So a good place to start might be with my boat selection process. I am a sailor at heart. Loved the rag blowers. Owned a motor sailer for many years until Hurricane Katrina blew it ashore. I always thought that I would retire young and my retirement years would be spent sailing a blow boat around the South Pacific as I had spent a lot of time in my early career as a deck officer on cargo ships wandering around the islands picking up coconuts. I just loved that part of the world. However my retirement years kept getting pushed back and I waited too long. I had a bout of pneumonia which was untreated (who goes to the doc just because of a persistent cough anyway?) and by the time I went to an ER three months later I had septicemia throughout my bloodstream and was dying. I was in the ER for four days before the could move me to intensive care. Anyways, thanks to good docs, I won that battle but it had weakened my heart and a month later I had a triple by-pass and five months after that I had five stents installed. Later I also had a pacemaker installed. To say that I was weakened was an understatement. I felt as strong as a wet rag.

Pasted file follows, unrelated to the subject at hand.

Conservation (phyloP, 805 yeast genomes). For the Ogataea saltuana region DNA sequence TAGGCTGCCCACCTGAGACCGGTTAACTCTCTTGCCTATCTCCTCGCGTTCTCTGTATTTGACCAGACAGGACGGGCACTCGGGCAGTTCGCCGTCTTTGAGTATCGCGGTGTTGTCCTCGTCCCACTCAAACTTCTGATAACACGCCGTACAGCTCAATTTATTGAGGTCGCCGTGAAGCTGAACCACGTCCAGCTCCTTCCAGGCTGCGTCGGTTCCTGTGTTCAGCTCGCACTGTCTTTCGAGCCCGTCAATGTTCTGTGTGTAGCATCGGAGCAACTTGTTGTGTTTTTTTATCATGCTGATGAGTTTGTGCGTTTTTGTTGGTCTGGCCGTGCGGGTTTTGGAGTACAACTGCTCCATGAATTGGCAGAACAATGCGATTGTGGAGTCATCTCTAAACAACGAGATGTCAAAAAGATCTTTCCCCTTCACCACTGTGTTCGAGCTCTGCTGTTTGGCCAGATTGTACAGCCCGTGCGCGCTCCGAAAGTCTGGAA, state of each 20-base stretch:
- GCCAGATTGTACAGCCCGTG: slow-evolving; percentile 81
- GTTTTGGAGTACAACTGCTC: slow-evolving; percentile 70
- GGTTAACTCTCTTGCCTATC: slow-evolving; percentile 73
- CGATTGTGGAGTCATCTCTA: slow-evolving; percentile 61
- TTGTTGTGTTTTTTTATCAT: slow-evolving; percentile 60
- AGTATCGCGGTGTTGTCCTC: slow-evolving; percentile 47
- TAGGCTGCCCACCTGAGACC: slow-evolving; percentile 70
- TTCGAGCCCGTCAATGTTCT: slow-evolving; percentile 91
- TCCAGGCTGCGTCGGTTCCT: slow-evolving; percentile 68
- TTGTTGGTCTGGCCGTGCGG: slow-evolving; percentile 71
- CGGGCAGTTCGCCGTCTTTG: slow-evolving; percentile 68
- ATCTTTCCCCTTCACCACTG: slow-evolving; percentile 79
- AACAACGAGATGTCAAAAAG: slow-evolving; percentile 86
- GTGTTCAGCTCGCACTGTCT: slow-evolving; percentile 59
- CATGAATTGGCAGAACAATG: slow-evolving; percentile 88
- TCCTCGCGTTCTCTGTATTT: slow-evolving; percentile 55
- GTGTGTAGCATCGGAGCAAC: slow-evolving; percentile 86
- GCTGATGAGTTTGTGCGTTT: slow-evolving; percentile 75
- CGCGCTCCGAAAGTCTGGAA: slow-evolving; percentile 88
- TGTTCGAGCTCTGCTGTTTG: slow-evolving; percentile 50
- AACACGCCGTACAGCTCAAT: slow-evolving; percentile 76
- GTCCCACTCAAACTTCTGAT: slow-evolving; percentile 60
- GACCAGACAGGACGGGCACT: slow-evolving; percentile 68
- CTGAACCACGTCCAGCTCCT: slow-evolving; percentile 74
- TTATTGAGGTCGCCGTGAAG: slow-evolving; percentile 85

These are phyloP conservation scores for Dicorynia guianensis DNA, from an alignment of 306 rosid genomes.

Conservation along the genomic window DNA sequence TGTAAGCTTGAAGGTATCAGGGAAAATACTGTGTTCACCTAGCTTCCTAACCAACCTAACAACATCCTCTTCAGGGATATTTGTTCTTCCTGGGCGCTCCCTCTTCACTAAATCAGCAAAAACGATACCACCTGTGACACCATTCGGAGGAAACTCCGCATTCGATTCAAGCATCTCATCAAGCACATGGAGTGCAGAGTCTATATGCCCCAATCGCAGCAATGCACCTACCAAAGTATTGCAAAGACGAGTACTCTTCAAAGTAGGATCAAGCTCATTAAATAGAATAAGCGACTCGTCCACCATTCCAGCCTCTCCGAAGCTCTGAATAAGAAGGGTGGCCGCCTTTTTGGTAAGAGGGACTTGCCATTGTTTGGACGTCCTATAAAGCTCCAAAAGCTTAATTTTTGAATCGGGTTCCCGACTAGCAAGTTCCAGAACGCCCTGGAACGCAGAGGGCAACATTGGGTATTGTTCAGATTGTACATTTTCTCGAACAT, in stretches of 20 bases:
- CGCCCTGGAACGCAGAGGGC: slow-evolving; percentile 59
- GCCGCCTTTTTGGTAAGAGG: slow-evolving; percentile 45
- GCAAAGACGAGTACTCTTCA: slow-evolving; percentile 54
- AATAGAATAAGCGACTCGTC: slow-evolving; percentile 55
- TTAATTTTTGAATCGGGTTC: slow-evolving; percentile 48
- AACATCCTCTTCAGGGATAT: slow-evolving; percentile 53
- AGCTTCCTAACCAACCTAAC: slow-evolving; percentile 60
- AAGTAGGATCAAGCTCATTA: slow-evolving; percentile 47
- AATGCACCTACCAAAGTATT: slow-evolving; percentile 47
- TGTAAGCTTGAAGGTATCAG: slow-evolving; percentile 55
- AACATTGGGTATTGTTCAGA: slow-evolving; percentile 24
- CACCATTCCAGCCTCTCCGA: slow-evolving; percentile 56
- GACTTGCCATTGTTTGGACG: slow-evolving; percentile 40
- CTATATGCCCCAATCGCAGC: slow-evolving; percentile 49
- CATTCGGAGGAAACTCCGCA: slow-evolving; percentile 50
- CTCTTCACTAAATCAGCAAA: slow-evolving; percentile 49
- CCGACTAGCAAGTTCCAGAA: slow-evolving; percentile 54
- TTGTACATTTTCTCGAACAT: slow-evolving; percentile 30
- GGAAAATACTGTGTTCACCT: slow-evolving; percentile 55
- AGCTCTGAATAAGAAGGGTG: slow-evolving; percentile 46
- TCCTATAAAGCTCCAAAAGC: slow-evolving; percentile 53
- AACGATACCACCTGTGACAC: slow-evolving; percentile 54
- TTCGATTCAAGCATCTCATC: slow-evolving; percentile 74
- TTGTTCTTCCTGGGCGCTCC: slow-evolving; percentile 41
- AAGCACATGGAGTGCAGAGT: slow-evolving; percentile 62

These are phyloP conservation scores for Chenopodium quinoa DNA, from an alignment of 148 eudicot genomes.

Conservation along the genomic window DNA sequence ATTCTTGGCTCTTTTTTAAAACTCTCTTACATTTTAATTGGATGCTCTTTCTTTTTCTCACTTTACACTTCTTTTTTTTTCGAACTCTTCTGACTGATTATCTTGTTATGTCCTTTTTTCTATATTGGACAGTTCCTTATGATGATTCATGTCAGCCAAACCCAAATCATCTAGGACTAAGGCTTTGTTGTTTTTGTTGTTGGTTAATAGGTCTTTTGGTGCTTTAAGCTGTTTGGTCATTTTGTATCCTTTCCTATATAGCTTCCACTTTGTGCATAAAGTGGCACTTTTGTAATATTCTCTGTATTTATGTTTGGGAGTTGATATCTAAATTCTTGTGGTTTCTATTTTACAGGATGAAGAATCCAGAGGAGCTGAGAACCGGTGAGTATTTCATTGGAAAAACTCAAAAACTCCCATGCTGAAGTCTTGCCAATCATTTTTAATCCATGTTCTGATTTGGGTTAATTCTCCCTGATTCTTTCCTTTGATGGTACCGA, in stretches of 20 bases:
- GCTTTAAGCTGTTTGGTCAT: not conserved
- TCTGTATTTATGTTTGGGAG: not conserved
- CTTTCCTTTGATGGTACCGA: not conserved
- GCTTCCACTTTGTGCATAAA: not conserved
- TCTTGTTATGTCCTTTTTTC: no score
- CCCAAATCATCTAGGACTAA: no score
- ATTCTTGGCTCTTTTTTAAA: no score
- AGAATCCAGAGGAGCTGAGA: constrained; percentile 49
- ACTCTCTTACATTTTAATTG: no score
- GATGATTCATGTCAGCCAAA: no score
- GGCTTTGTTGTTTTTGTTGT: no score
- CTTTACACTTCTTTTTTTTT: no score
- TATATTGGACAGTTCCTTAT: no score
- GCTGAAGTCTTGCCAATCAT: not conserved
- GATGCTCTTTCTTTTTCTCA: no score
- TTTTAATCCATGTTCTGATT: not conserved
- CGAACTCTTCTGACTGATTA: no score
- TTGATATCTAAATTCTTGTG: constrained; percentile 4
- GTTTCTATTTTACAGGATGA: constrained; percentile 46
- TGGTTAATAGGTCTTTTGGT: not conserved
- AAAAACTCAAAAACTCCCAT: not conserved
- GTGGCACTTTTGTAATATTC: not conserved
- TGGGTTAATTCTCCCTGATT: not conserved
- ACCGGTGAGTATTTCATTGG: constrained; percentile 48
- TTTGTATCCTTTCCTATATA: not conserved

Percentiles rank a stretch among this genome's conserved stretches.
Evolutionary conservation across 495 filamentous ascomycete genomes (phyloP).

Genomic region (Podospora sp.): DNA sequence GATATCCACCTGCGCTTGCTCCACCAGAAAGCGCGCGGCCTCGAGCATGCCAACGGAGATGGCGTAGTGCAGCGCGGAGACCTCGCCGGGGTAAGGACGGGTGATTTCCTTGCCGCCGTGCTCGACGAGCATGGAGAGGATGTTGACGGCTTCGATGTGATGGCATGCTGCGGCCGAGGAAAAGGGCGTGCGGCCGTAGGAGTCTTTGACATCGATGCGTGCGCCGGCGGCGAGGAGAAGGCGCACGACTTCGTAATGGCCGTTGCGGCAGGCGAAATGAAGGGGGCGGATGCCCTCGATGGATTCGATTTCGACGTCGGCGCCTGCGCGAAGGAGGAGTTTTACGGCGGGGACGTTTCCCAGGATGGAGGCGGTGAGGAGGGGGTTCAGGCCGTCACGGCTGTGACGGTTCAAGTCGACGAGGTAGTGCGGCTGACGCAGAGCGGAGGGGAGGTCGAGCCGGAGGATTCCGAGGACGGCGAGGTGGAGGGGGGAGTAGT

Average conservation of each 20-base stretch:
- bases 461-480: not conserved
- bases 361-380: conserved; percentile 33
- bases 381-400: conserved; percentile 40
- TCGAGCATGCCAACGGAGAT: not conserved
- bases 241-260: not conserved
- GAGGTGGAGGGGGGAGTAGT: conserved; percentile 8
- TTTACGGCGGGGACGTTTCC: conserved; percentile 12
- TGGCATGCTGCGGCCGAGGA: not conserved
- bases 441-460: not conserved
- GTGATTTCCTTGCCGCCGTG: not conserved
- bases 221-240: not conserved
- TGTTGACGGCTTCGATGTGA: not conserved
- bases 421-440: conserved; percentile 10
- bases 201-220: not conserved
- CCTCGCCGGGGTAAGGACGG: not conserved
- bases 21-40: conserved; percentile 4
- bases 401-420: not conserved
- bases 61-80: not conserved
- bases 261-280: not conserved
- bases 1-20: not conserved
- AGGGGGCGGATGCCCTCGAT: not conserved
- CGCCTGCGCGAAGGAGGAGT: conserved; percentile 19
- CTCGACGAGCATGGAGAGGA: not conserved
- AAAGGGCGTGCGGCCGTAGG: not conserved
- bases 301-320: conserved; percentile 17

I took a disability/retirement and set about reorganizing my life. Sold my plane and my condo. Decided to live aboard permanently. Now sailboats were out of the question due to physical limitations so I started to look at trawlers and motor yachts. With a budget of $250-300k I looked at a lot of boats. Since it was to be my home I wanted high quality and room to move around in. I thought that 45' to 55' would be the sweet spot that I can handle, solo if necessary. I was disappointed in a lot of the boats in the price range, they looked old or tired or needed some upgrading. Most smelled bad. The boats I did like we're outside my price range at $500k+. At that price range I would have little left to live on so they were disregarded.